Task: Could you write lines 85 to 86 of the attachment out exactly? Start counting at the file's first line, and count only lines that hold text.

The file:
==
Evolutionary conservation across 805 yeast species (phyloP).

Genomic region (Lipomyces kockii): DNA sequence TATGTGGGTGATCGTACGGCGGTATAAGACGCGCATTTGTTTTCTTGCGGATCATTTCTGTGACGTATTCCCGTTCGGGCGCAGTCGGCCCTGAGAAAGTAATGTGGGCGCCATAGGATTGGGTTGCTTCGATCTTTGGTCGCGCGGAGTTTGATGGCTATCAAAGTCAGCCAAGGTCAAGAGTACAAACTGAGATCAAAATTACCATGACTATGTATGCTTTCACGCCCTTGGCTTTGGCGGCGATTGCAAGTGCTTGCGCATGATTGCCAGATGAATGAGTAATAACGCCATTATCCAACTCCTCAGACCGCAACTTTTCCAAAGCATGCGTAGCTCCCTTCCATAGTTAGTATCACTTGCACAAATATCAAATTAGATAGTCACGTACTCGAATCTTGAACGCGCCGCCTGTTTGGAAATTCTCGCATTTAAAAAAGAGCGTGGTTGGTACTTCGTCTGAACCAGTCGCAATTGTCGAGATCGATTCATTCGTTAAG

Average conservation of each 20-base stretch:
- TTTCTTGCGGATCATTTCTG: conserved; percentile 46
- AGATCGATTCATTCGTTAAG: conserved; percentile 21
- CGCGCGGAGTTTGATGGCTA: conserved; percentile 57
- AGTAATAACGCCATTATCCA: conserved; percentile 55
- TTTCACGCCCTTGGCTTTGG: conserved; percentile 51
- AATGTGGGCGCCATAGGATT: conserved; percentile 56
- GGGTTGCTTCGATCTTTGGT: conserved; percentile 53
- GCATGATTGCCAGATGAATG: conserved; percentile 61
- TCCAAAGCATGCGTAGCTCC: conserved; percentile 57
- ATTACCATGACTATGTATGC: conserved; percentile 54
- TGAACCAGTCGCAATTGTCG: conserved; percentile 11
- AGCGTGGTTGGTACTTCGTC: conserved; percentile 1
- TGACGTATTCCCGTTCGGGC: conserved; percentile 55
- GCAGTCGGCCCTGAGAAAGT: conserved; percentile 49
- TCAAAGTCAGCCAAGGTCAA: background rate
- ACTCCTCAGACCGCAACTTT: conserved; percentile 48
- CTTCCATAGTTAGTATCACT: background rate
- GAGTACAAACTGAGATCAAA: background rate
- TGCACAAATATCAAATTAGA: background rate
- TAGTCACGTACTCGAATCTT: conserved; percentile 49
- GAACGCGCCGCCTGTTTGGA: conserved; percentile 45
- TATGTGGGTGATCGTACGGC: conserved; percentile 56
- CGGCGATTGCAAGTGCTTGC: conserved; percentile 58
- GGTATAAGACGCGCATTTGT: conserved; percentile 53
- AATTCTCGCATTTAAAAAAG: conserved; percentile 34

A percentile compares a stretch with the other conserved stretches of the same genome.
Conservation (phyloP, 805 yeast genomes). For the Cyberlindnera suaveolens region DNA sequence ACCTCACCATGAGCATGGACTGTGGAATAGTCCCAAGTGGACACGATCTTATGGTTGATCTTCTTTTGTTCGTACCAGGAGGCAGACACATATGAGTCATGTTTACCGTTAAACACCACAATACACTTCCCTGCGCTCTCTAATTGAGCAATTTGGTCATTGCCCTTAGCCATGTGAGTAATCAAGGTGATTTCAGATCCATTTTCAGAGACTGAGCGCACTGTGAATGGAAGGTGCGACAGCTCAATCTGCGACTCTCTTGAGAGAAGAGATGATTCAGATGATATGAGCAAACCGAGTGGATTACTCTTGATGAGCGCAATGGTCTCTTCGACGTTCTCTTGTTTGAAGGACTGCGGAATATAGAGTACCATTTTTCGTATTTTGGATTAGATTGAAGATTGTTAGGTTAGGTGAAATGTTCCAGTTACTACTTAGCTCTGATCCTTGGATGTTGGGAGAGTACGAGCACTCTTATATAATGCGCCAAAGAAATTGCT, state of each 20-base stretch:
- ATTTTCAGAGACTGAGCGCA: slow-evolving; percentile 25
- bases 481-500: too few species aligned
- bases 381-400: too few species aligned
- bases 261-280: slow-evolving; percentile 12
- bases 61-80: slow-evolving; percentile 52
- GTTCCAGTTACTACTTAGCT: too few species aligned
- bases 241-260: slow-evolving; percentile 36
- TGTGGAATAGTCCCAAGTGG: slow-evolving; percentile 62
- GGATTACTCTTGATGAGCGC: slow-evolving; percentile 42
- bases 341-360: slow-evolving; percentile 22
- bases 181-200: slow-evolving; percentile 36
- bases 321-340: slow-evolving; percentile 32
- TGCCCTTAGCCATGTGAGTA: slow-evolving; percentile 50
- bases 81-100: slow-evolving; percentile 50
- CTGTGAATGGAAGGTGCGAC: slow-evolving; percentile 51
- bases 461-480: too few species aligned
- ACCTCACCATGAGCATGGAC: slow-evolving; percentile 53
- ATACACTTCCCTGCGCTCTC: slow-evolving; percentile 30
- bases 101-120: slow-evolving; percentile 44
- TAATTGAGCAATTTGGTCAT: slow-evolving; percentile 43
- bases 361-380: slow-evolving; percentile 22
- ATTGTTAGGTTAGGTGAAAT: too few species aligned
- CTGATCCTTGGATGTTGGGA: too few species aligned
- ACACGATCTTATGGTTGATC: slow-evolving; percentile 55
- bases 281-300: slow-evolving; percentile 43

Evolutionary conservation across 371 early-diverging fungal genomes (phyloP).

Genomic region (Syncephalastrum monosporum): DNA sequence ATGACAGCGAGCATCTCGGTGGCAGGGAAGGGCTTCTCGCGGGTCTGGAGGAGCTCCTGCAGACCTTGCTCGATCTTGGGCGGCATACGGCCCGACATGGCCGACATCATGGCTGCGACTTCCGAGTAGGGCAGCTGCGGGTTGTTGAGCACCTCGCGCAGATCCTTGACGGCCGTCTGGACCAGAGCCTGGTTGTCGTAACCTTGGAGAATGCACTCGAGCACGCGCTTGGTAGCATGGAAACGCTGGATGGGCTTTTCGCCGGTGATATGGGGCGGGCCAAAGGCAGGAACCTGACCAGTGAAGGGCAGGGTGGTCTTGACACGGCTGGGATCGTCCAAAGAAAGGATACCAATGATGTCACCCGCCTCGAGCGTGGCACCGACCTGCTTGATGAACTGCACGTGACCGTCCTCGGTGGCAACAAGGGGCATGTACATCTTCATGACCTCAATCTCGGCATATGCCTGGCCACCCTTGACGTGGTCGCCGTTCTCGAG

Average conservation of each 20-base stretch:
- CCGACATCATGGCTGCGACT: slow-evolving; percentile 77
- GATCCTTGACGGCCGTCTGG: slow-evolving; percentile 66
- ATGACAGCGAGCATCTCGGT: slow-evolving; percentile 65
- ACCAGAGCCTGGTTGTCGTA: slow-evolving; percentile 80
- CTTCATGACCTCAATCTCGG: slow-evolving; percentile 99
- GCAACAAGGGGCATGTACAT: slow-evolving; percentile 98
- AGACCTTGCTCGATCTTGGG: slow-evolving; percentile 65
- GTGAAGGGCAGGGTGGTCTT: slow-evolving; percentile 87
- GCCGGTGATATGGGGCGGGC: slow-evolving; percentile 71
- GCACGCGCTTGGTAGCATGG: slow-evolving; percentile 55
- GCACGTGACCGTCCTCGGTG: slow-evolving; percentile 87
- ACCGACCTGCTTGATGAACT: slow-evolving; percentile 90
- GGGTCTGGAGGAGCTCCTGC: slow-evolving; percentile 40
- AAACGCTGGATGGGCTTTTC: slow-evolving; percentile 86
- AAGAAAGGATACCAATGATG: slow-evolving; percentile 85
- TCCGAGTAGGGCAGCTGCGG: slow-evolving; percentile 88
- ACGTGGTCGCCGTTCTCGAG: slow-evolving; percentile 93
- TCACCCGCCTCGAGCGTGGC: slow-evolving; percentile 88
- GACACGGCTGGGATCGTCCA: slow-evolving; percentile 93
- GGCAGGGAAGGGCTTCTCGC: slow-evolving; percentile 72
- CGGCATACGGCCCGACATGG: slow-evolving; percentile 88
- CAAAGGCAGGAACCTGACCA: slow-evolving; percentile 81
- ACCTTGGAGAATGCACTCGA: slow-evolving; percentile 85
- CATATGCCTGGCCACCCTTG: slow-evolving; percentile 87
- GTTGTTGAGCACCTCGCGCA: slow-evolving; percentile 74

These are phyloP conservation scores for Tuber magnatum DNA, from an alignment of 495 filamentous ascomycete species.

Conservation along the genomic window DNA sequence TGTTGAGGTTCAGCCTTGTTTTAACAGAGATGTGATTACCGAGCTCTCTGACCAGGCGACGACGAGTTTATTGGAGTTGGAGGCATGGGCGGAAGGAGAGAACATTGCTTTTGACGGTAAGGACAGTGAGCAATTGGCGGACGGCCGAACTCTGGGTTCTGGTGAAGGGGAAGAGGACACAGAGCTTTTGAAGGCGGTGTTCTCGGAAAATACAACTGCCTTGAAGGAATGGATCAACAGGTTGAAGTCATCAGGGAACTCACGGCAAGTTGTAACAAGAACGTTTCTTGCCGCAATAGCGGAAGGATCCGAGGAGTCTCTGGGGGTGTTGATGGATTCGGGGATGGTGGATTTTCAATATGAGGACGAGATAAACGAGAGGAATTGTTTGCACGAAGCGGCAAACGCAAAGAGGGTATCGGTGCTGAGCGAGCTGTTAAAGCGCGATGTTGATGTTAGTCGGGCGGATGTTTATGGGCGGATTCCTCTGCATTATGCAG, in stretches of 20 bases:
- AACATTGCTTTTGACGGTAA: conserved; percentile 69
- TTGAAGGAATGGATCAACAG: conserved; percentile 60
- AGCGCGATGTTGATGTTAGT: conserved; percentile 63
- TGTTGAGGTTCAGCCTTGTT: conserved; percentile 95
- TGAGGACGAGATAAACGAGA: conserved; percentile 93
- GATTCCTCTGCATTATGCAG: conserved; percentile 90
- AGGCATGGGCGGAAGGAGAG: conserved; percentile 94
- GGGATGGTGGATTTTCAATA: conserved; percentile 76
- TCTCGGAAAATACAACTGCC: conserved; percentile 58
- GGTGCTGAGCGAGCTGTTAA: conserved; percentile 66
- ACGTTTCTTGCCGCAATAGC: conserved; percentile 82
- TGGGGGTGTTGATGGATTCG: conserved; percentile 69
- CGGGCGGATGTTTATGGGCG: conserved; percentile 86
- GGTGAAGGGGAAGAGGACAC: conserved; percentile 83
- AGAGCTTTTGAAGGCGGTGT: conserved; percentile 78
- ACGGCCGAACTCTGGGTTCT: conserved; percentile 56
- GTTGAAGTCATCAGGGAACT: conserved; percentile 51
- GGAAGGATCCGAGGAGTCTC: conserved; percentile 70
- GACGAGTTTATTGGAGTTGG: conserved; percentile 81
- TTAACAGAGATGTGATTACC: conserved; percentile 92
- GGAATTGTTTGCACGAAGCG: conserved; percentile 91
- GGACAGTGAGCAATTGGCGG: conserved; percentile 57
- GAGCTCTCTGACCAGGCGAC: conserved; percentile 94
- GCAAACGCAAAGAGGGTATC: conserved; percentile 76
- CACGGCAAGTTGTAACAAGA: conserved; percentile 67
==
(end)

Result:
Conservation along the genomic window DNA sequence TGTTGAGGTTCAGCCTTGTTTTAACAGAGATGTGATTACCGAGCTCTCTGACCAGGCGACGACGAGTTTATTGGAGTTGGAGGCATGGGCGGAAGGAGAGAACATTGCTTTTGACGGTAAGGACAGTGAGCAATTGGCGGACGGCCGAACTCTGGGTTCTGGTGAAGGGGAAGAGGACACAGAGCTTTTGAAGGCGGTGTTCTCGGAAAATACAACTGCCTTGAAGGAATGGATCAACAGGTTGAAGTCATCAGGGAACTCACGGCAAGTTGTAACAAGAACGTTTCTTGCCGCAATAGCGGAAGGATCCGAGGAGTCTCTGGGGGTGTTGATGGATTCGGGGATGGTGGATTTTCAATATGAGGACGAGATAAACGAGAGGAATTGTTTGCACGAAGCGGCAAACGCAAAGAGGGTATCGGTGCTGAGCGAGCTGTTAAAGCGCGATGTTGATGTTAGTCGGGCGGATGTTTATGGGCGGATTCCTCTGCATTATGCAG, in stretches of 20 bases:
- AACATTGCTTTTGACGGTAA: conserved; percentile 69